Television networks have garnered a lot of attention in the past year for making their programs available for free online, be it through their own sites (e.g., cbs.com and comedycentral.com), joint efforts (hulu.com) or social networks (MySpaceTV). Many of these efforts rely on Adobe's well-nigh ubiquitous Flash format, which works on Macs as well as PCs. One consequence of using Flash is that the streams aren't encrypted, which means they can be recorded and redistributed. That's not necessarily a bad thing for advertiser-supported programming, but not a good thing if people routinely clip out the commercials before passing the video along. Where there is a vulnerability, there will be tech companies trying to exploit it -- and, inevitably, others trying to fend them off with tighter security.
The latter category includes Widevine Technologies, which announced today that it was working with Merlin Interactive in Latin America to protect Warner Bros.' online TV channel in the region, WBLA.com. The channel features free, advertiser-supported programming from Warner Bros.'s regional cable network, including full-length episodes of "Smallville," "Without a Trace" and "Gossip Girl." Widevine's technology encrypts the Flash streams to stop them from being recorded and prevent the commercials embedded in the videos from being skipped or removed.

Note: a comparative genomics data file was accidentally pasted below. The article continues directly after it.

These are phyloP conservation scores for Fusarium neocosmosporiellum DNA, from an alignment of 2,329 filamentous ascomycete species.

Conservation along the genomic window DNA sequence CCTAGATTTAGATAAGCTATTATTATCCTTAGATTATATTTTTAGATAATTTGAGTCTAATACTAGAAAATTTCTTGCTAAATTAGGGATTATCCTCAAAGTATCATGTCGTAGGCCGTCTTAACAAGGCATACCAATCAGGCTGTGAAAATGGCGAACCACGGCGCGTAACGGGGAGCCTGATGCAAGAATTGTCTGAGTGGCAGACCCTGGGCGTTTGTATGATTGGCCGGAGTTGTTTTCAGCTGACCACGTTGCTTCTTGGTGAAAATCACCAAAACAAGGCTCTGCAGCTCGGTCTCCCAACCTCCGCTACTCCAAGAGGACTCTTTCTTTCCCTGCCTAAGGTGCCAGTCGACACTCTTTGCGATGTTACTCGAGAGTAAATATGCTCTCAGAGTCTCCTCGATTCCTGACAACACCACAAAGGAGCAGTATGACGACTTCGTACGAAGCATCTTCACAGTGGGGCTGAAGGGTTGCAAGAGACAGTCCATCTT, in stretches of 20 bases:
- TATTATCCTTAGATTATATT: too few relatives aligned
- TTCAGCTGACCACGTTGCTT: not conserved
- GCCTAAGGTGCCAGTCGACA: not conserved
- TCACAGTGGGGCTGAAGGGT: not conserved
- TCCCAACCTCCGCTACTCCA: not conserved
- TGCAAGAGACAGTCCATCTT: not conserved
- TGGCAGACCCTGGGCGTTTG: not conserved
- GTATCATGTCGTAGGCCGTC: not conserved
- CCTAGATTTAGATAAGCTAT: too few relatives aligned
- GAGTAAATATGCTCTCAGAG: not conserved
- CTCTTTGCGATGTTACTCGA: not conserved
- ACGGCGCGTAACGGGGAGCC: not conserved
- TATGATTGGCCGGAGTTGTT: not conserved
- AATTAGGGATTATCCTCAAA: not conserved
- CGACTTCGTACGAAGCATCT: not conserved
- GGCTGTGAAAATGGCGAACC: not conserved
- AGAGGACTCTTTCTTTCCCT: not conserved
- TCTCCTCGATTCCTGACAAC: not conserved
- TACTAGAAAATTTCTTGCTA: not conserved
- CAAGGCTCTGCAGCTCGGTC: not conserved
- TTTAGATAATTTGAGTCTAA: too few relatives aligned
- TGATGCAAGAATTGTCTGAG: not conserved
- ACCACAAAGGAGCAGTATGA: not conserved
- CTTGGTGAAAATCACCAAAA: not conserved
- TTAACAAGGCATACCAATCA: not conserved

Approaches like Widevine's take away some flexibility from consumers, which could reduce WBLA's appeal. For example, inability to record shows means that they can't be viewed offline, making them less useful to commuters and travelers. Also, locking commercials into a program makes it impossible to personalize advertising or keep it timely. (Widevine says it has developed technology to insert new ads into secure streams, but that's not implemented in the WBLA deployment. Still, other companies, including Hiro Media and YuMe, are already inserting ads into copy-protected videos.) On the other hand, without anti-piracy technology, some programmers wouldn't even experiment with new online distribution models. Ultimately, the kind of experimentation that Widevine's technology encourages -- which also includes Sony Pictures Television and Warner Bros. offering programming on the Gaia Online virtual community for teens -- is in everyone's interests because it can set the right balance between content restrictions, price and user capabilities.